What’s the result of Jana’s office design and layout philosophies? Take a look right here:

The entrance to Jana's office has photos of different landmarks from across the world.
The entrance to Jana’s office has photos of different landmarks from across the world.
A photo of the Church of St. Francis of Assisi in Ouro Preto, Brazil in the entrance of Jana's office.
A photo of the Church of St. Francis of Assisi in Ouro Preto, Brazil in the entrance of Jana’s office.
A nice place to sit and watch TV in Jana's lobby area.
A nice place to sit and watch TV in Jana’s lobby area.
Jana's cafeteria, where some employees have opted to work.
Jana’s cafeteria, where some employees have opted to work.
The Brazilian Real (top) and Indonesian Rupiah, currencies that represent breakout rooms on each side.
The Brazilian Real (top) and Indonesian Rupiah, currencies that represent breakout rooms on each side.
Another look at Jana's cafeteria.
Another look at Jana’s cafeteria.
These four clocks represent different geographies and timezones. From left to right: China, Brazil, Indonesia and India.
These four clocks in Jana’s cafeteria represent different geographies and timezones. From left to right: China, Brazil, Indonesia and India.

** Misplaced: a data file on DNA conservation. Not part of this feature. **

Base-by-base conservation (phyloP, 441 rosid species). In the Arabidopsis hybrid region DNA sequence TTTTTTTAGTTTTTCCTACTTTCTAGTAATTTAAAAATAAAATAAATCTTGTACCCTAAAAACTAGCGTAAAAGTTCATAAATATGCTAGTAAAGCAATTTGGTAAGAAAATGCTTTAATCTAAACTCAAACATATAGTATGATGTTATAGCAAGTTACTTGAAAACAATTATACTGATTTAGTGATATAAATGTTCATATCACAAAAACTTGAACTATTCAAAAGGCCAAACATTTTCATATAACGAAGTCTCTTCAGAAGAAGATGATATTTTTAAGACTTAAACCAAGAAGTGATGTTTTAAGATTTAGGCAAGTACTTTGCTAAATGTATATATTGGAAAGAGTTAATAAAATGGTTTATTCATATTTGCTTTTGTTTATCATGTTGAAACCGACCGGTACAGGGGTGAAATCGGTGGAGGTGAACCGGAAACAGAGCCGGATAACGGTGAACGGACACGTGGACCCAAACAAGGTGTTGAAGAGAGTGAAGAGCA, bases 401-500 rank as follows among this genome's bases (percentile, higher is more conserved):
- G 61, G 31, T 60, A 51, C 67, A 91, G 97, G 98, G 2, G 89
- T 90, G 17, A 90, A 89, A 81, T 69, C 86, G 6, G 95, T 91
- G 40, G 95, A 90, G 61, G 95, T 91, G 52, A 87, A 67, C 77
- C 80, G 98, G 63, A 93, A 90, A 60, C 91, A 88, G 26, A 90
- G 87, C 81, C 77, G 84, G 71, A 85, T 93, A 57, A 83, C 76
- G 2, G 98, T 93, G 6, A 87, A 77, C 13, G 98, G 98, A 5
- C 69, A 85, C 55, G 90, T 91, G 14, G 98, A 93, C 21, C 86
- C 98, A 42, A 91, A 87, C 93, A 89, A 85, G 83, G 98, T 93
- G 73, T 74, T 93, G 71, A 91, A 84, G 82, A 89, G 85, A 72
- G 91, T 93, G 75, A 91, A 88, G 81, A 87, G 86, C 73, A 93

Jana's largest conference room is named Kilifi, a town in Kenya where the idea for the startup was first conceived.
Jana’s largest conference room is named Kilifi, a town in Kenya where the idea for the startup was first conceived.
A wall of sketches of Jana's employees, all drawn by the startup's product designer, Rob House.
A wall of sketches of Jana’s employees, all drawn by the startup’s product designer, Rob House.
Another look at the employee sketches.
Another look at the employee sketches.
Even more employee sketches.
Even more employee sketches.


The Mexico conference room.
The Mexico conference room.
Jana's main work area, where all desks are sitting-standing hybrids.
Jana’s main work area, where all desks are sitting-standing hybrids.
A really cool hawk figure in Jana's main work area.
A really cool hawk figure in Jana’s main work area.
This large map of Moscow is actually a secret door.
This large map of Moscow is actually a secret door.
One of the soft-seating areas. And yes, that's a British telephone booth.
One of the soft-seating areas. And yes, that’s a British telephone booth.
A photo of a man standing next to a stand selling SIM cards and smartphones in India.
A photo of a man standing next to a stand selling SIM cards and smartphones in India.
Jana's quieter office area.
Jana’s quieter office area.
Jana's wall of wigs (yeah, you probably weren't expecting that). The wigs are used for Jana's comedy night.
Jana’s wall of wigs (yeah, you probably weren’t expecting that). The wigs are used for Jana’s comedy night.
A ninja star hanger on Jana's wall of wigs.
A ninja star hanger on Jana’s wall of wigs.
The Rio de Janeiro and Philippines breakout rooms.
The Rio de Janeiro and Philippines breakout rooms.
Jana's play area.
Jana’s play area.
A Super Nintendo at a smaller play area.
A Super Nintendo at a smaller play area.

All photos taken by Dylan Martin.